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Molly Campbell

Senior Science Writer

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In the editorial team Molly reports on a broad range of scientific topics, covering the latest breaking news and writing long-form pieces for The Scientific Observer. She is a fervent believer that science – and science communications – should be accessible to everyone. In 2020, she created the Teach Me in 10 video series, where weekly guests discuss and teach a scientific concept in less than 10 minutes. Prior to joining Technology Networks in 2019, Molly worked as a clinical research associate in the NHS and as a freelance science writer. She has a first-class honors degree in Neuroscience from the University of Leeds and received a Partnership Award for her efforts in science communication.

Latest Content

Unexpected Production of Cysteine Amino Acid Found in Coral

A new study by KAUST university has discovered that, in contradiction to previous thinking, coral can biosynthesize the amino acid cysteine.

New Sugar Substitutes Discovered in Citrus

A new study from researchers at the University of Florida Institute of Food and Agricultural Sciences (UF/IFAS) suggests a natural sweetener could be obtained from citrus fruit.

“Forever” Chemicals Found in School Uniforms

A new study has found that schoolchildren across the United States and Canada could be exposed to per- and polyfluoroalkyl substances (PFAS) – “forever” chemicals – via their school uniforms.

Single-Cell Analysis

Single-cell analysis enables scientists to study cells at the individual level, capturing unique insights for each cell and providing a more holistic understanding of molecular biology. Download this infographic to learn more.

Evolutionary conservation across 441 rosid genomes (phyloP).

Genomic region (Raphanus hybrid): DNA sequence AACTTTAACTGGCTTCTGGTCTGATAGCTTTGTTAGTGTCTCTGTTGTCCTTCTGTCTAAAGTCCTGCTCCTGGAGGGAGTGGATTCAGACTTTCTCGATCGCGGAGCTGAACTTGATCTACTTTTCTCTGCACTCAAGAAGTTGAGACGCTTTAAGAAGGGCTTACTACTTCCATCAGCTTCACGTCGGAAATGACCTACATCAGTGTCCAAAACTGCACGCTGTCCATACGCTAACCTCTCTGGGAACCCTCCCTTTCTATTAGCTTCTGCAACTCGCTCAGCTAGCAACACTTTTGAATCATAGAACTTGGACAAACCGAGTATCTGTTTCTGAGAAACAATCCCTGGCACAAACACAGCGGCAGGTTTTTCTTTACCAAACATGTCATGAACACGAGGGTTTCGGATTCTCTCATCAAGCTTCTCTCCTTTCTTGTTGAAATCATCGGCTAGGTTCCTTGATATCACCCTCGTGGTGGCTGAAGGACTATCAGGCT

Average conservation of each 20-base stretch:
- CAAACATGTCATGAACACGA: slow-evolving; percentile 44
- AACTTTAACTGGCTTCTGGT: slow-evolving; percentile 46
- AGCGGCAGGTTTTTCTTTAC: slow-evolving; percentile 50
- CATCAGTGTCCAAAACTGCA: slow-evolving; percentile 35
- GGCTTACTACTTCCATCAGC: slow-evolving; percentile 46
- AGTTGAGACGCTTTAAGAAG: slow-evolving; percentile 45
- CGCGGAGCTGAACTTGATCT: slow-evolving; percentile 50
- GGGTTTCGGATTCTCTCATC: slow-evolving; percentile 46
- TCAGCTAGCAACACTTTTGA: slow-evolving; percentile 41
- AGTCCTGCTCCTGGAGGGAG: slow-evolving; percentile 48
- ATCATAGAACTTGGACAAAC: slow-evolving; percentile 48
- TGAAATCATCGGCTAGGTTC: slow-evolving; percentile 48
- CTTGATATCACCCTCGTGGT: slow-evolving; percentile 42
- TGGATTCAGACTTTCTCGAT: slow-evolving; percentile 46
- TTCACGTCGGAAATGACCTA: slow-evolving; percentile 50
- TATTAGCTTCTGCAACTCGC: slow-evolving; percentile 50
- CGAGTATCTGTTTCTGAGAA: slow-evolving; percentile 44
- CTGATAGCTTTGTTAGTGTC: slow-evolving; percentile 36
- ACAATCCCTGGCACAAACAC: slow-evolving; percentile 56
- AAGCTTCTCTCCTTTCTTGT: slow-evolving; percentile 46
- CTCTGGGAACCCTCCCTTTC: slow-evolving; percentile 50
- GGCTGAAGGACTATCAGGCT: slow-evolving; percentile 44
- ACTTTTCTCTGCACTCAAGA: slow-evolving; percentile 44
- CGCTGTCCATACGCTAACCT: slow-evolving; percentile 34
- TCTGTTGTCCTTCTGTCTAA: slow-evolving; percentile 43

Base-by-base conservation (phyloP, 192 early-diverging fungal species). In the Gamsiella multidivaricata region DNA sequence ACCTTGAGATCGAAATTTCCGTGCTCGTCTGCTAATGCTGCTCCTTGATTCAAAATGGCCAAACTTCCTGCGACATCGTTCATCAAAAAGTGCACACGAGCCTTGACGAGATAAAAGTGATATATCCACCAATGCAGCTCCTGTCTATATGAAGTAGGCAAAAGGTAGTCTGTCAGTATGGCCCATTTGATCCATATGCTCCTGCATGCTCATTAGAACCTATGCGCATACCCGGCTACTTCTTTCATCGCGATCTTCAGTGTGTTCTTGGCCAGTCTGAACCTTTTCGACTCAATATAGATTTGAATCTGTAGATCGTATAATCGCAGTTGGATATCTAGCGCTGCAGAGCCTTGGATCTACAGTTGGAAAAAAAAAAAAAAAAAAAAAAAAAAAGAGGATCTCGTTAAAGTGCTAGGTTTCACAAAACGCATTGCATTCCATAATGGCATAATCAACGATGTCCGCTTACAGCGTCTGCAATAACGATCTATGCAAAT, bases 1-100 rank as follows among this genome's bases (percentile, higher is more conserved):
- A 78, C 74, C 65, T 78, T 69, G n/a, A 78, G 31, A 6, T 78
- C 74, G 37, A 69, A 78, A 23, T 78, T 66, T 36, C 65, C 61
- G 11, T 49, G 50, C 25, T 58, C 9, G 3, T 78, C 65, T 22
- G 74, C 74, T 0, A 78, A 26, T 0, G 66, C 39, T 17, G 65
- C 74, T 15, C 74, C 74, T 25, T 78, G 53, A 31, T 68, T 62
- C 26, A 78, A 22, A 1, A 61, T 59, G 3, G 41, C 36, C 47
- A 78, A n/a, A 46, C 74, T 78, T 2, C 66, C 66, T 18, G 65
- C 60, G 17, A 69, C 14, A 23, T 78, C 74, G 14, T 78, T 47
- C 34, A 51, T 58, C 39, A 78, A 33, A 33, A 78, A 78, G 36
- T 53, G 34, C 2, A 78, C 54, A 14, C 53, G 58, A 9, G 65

mRNA Therapy for Ovarian Cancer Delivers Positive Results in Mice

A novel messenger RNA (mRNA)-based therapy has delivered promising results for treating ovarian cancer and cachexia – a muscle-wasting condition – when tested in animals.

The “Streetlight Effect” in Proteomics

A bias exists within proteomics, where certain proteins are studied less frequently than others. In this article, we hear from Professor Kathryn Lilley on why some proteins attract less research attention, why this is problematic and how The Understudied Protein Initiative hopes to overcome it.

Could Flu Vaccines Protect Against Stroke?

A new study has identified an association between influenza vaccine and a reduced risk of stroke. The research is published in the journal Neurology.

Adjuvanted HIV Vaccine Induces Broad Antibody Responses in Primates

A new strategy for vaccinating against HIV, using adjuvants, has shown promise in a pre-clinical research study.

How Axolotls Regrow Their Brains After Injury

In a new study published in Science, researchers have used single-​nucleus sequencing (sNuc-Seq) to characterize the cell populations of the axolotl forebrain, an aquatic salamander that can regenerate brain tissue post-injury.

Coral Can Pass Somatic Mutations Down to Offspring

Scientists from Pennsylvania State University have published a new study in Science Advances demonstrating that coral can pass somatic mutations to future generations.